Boy playing video game

Game on. The rise of video game culture and the marketing opportunities it presents.

Sean Rodman - VP, Creative Director

Video games. They’ve been with us since the late 1950s, believe it or not, although the first video game to gain widespread popularity was the tennis game, Pong, in the 1970s. Flash forward to today and video games are a $109 billion industry with more than 2 billion gamers across the globe. To put that in perspective, the movie industry makes just over $36 billion in yearly revenues. Games are big. And they’re not just for teenage boys anymore, as anyone with a mother hooked on Candy Crush will tell you.

But what does this mean for marketing communications? Even in the digital age, companies and marketing firms don’t typically consider video games as potential advertising tools. At Hart, we do. So in this blog post, we’re going to walk you through some of the opportunities video games present for communications and brand building, as well as share a couple of our own experiences in the medium.

Putting the know in KENO.

A novel, and incredibly fun, way to communicate with your target audience interactively is by creating your own game. Our digital and creative departments, working together, recently did just that for the Ohio Lottery. The Lottery came to us looking for a way to better teach bartenders and wait staff how to interact with their customers to encourage KENO sales. We devised a simple video game that utilized humor to allow bartenders and servers to play out a customer interaction. You can see a little bit of the game below.

Ohio Lottery Keno Game Sample

If you don’t have the budget for the development of a wholly unique game, you can purchase what is known as a “white label” game. These are simple, pre-made games that can be “skinned” (customized) with graphics and language related to your product or service.

Why the chicken crossed the road.

Another great marketing opportunity presented by video games is to advertise within the game itself. While it’s true that only large, worldwide brands can typically afford sponsorship or signage within games like Madden or Forza, app-style games that you can play on your phone, tablet or television present more doable opportunities. Take the game Crossy Road, for example. As you play the game, it will offer you the option of watching a television commercial to earn in-game credits that you can spend on various upgrades. Imagine that; your target audience actively choosing to watch your marketing content. Engagement doesn’t get more direct than that.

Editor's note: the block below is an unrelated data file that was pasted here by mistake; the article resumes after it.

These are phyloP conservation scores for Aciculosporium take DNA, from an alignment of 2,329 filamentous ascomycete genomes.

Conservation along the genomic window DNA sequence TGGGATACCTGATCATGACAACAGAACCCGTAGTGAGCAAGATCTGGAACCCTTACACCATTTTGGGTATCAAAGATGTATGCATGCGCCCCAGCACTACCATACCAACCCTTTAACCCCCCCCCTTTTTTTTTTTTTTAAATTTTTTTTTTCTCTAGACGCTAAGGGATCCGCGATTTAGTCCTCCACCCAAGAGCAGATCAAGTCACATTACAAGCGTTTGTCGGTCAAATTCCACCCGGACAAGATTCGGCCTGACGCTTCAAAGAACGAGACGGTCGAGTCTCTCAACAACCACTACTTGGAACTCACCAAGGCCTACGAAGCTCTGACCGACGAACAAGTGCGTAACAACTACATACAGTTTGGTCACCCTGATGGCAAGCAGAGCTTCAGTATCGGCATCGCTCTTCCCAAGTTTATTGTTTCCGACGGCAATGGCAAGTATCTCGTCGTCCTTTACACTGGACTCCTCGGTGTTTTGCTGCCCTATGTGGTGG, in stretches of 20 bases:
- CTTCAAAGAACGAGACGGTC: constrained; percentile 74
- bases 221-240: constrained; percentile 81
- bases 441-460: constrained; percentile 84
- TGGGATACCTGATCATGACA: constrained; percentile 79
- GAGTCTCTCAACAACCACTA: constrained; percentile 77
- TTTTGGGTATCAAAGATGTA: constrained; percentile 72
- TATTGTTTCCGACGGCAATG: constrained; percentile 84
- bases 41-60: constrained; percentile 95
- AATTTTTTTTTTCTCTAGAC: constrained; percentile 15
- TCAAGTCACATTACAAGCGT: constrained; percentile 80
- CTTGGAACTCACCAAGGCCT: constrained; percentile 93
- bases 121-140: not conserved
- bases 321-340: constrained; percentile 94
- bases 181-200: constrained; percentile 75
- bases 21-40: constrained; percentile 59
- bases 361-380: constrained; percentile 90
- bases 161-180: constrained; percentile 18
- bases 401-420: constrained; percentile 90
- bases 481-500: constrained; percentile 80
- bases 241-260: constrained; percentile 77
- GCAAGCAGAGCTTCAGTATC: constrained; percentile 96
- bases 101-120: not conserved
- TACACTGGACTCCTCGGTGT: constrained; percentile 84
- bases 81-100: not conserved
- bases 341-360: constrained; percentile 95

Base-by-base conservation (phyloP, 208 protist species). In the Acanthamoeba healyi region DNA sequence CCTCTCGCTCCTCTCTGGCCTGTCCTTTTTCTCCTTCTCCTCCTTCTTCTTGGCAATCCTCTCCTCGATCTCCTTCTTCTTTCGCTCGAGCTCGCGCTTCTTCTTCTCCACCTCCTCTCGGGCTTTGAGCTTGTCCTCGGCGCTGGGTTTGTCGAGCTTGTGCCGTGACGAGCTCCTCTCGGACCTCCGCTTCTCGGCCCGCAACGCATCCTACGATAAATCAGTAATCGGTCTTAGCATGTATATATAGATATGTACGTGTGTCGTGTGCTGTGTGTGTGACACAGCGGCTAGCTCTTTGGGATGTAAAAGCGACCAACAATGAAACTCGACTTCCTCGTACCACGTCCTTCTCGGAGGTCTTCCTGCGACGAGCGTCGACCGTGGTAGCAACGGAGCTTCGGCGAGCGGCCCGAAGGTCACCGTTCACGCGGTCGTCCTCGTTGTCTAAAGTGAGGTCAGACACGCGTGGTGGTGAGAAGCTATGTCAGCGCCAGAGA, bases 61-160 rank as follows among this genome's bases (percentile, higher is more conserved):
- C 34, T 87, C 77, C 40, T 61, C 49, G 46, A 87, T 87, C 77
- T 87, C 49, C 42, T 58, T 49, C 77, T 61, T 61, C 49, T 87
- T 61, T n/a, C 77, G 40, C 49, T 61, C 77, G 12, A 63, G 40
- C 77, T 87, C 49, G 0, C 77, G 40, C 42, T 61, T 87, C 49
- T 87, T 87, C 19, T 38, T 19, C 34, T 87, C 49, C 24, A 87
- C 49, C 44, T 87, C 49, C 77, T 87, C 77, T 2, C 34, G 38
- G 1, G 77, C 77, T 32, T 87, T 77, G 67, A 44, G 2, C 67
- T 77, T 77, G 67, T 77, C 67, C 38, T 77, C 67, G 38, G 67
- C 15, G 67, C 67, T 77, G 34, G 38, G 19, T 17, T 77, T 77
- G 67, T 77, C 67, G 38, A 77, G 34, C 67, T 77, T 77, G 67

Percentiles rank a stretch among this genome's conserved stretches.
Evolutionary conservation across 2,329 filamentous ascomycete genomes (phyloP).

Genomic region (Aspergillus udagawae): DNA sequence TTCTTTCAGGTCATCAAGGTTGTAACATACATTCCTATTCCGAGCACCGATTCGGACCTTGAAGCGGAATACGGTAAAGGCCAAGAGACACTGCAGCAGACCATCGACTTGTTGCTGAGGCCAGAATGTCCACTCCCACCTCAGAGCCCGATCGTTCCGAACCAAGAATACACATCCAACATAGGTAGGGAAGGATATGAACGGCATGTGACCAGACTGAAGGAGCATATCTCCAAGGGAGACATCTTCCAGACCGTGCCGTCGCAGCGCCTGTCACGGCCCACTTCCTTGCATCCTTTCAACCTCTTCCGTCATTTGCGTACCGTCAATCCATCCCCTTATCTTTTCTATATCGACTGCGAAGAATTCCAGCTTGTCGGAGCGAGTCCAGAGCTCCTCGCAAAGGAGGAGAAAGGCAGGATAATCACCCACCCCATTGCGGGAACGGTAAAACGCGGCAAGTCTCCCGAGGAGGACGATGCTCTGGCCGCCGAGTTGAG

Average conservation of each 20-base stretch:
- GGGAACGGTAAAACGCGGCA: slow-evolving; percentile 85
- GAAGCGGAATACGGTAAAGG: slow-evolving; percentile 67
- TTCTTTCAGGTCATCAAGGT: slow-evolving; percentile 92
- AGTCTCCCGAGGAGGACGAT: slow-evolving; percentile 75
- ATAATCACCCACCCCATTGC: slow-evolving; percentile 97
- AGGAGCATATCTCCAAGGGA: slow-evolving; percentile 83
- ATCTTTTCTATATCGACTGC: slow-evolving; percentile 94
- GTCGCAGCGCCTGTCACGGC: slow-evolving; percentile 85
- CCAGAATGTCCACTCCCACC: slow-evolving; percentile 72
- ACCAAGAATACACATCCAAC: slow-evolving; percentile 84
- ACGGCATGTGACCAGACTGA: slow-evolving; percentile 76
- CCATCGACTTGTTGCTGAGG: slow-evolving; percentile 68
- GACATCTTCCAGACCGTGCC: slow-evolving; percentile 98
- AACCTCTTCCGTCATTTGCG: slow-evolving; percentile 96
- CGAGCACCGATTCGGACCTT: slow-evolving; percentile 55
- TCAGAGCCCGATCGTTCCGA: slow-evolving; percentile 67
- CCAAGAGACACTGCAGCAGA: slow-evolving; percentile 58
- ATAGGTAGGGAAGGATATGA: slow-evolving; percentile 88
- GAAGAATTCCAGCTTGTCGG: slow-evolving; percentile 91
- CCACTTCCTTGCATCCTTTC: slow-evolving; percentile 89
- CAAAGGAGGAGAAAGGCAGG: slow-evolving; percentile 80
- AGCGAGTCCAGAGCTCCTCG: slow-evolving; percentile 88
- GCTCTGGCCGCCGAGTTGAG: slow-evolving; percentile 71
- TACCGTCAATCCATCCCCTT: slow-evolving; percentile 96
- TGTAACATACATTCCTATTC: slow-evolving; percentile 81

Crossy Road game image

Reality bytes.

Lastly, let’s touch on augmented reality. Augmented reality, in its most basic form, is when your smartphone or tablet shows you virtual objects that don’t exist in real life. Pokémon GO is probably the most famous example of this. Point your phone at a particular place and it shows you a critter that exists in your phone space but not the real space. There are myriad ways marketers can take advantage of this technology. Virtual billboards being one example.

Another example – and one that Hart had the good fortune of working on last year – was the Ohio Lottery’s Game of Gold. The Game of Gold leveraged augmented reality technology to bring lottery tickets to life. By hovering a smartphone over their tickets, players would see a three-dimensional castle appear on their screens. They could then click on the castle windows to collect their winnings. Below is the TV commercial we created for the game. It was paramount for us to clearly demonstrate how the game worked, so we started there and worked backwards to come up with the concept of a princess in her castle tower being annoyed by the player of the game.


Video games are one of the largest industries on the planet. Moreover, they present avenues to market that are relatively new to the general public. This ubiquity and novelty combine to offer remarkable new communications and brand-building options for our clients. So next time you’re looking to think outside the box, consider that it might be an Xbox.

To learn more about this and other marketing solutions that make sense for your brand, contact:

Sharon Stemen
Manager, New Business Development
419.893.9600 Ext. 161